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Rescuing early humans' legacy



Paleolithic findings inside a cave complex in coastal China are shedding light on the understanding of how our species lived back then, report Wang Kaihao in Beijing and Hu Meidong in Fuzhou.

Wanshouyan, or "the rock of longevity", has lived up to its name over the ages. And it today provides insights into the lives of early humans in coastal China.

Discoveries of tools and animal bones in the caves that pock the Wanshouyan Hills site in Sanming, Fujian province, suggest human activity dating back to about 185,000 years ago.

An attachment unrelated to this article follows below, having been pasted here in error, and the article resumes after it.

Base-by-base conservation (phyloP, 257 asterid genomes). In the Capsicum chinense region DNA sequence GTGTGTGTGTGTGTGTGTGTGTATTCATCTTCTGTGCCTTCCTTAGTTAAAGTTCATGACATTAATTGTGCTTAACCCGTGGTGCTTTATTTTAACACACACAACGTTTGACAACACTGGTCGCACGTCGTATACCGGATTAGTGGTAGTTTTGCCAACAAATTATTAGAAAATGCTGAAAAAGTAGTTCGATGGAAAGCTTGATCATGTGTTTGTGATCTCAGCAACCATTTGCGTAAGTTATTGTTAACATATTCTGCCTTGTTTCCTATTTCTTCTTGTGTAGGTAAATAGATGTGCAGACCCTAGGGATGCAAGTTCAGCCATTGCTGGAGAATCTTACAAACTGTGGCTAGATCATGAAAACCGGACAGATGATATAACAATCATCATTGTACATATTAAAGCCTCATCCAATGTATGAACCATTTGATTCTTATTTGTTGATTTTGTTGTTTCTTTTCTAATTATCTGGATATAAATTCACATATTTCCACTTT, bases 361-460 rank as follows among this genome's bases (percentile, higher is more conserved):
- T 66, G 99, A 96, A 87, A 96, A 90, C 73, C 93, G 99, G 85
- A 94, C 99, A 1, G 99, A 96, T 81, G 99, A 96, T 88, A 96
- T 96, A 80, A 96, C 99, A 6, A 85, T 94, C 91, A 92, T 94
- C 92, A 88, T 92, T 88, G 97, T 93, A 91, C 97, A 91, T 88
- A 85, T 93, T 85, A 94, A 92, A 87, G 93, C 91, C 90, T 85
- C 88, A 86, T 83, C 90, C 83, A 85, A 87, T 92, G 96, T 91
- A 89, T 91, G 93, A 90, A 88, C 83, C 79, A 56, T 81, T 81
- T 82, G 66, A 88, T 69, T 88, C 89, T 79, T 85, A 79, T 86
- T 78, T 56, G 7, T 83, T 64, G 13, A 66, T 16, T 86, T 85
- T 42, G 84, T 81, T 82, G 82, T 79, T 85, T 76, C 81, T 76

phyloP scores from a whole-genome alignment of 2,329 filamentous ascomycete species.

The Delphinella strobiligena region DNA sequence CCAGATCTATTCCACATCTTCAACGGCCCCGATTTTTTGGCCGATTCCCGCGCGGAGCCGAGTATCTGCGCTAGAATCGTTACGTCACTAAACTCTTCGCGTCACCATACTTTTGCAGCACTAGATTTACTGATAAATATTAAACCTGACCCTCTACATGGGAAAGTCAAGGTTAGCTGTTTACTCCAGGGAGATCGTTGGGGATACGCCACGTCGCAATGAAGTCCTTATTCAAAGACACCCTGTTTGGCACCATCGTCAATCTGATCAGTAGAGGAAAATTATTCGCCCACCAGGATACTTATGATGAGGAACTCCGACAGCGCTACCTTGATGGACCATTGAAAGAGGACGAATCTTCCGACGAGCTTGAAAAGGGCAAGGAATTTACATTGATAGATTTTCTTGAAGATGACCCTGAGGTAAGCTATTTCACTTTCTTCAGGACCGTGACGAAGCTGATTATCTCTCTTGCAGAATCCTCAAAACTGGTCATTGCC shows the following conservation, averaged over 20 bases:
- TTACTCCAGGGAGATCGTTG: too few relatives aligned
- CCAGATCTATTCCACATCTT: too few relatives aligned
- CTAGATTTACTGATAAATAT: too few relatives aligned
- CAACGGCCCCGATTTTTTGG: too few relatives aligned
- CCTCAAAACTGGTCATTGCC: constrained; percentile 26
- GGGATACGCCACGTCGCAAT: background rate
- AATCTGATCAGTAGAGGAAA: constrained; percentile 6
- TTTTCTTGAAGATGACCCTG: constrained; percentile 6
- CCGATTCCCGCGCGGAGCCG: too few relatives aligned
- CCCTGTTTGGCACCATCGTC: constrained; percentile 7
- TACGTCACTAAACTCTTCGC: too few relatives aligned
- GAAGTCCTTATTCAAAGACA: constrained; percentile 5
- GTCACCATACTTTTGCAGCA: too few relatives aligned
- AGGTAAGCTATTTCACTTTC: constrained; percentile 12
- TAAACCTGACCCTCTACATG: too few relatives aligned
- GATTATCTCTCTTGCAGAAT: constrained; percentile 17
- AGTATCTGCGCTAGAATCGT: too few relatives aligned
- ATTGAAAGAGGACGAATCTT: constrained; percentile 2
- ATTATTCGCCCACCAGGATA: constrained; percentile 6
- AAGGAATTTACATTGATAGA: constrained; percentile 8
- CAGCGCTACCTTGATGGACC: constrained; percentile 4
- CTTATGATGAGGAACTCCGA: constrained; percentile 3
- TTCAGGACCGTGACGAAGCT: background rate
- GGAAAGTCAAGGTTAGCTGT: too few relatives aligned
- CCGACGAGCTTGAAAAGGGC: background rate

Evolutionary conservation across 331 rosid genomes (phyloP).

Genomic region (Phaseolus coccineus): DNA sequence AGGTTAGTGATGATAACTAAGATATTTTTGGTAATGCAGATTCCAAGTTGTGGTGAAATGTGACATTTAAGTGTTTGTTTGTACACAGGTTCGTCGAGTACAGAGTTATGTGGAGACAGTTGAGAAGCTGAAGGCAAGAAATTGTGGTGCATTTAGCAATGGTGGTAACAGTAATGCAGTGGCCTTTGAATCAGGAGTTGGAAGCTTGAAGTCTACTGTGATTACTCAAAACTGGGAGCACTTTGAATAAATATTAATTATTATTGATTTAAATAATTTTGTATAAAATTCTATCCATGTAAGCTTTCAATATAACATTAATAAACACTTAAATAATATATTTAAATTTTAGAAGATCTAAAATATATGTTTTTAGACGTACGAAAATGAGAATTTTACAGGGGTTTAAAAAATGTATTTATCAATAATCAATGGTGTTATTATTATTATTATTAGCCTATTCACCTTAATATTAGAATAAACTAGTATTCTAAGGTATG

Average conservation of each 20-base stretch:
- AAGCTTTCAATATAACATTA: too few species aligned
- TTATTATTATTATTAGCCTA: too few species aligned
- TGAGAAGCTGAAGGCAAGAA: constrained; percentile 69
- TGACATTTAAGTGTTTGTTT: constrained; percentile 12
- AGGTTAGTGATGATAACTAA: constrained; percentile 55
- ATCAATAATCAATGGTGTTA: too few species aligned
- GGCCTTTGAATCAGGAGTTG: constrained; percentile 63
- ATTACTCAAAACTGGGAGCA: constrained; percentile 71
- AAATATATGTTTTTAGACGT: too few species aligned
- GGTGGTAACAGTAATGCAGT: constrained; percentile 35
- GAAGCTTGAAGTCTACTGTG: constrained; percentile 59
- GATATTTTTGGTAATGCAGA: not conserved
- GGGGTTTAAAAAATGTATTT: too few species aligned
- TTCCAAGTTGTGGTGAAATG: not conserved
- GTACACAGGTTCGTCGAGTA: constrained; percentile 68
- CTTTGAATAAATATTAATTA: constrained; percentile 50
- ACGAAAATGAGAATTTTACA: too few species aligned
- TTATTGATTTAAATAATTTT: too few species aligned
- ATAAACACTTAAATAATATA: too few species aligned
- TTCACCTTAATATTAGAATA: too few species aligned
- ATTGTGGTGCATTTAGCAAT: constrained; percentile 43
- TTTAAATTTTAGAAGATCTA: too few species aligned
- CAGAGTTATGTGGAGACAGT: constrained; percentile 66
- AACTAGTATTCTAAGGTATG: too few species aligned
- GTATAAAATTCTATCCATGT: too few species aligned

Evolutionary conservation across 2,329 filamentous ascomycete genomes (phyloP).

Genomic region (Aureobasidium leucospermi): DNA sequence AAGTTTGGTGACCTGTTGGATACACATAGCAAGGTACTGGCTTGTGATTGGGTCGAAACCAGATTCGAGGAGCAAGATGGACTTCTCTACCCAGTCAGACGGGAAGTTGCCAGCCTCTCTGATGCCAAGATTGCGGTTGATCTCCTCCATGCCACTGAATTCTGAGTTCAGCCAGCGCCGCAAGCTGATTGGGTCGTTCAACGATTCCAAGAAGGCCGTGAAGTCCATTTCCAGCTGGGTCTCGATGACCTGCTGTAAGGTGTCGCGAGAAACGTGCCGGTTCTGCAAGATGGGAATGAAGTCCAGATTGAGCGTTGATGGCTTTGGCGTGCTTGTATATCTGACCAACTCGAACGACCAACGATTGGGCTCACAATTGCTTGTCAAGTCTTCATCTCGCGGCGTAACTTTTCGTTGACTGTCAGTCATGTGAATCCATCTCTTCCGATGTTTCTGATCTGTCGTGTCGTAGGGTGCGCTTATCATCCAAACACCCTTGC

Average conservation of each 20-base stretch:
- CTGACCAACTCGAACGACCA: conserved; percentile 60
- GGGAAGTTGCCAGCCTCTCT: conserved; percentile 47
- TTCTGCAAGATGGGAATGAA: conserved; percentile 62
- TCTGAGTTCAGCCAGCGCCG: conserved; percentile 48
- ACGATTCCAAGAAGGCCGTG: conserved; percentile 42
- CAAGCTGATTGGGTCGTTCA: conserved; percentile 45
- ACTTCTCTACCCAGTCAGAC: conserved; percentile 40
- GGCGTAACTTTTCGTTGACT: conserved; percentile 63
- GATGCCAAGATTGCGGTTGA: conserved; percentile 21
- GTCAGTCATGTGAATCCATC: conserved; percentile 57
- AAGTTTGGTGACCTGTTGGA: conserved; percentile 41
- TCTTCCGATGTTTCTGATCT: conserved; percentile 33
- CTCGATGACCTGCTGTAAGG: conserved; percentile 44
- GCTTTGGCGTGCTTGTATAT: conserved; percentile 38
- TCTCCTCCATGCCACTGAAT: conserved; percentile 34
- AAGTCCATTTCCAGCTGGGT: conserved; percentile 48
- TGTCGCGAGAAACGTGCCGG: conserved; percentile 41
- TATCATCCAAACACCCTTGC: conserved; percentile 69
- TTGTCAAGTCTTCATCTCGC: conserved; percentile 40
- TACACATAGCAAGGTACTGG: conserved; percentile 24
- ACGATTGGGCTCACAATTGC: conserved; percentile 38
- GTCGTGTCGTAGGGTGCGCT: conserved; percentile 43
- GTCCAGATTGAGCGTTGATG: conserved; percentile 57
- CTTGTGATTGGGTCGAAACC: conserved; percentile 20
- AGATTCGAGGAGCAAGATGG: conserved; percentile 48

The remarkable find has filled in a blank among excavations of Paleolithic life (2 million years to 10,000 years ago) in the province.

The site is regarded as a momentous discovery.

But it would have been wiped out if not for guidance issued 20 years ago. And at that time, it was just in time.

In early 2000, President Xi Jinping, who was then Fujian's acting governor, issued specific instructions for the site, saying the Wanshouyan caves' Paleolithic relics are a precious cultural-heritage resource.

"It belongs to not only us but also our future generations," he emphasized.

(Cover image: The archaeological park in Wanshouyan appeals to both academics and tourists in Sanming, Fujian province.)


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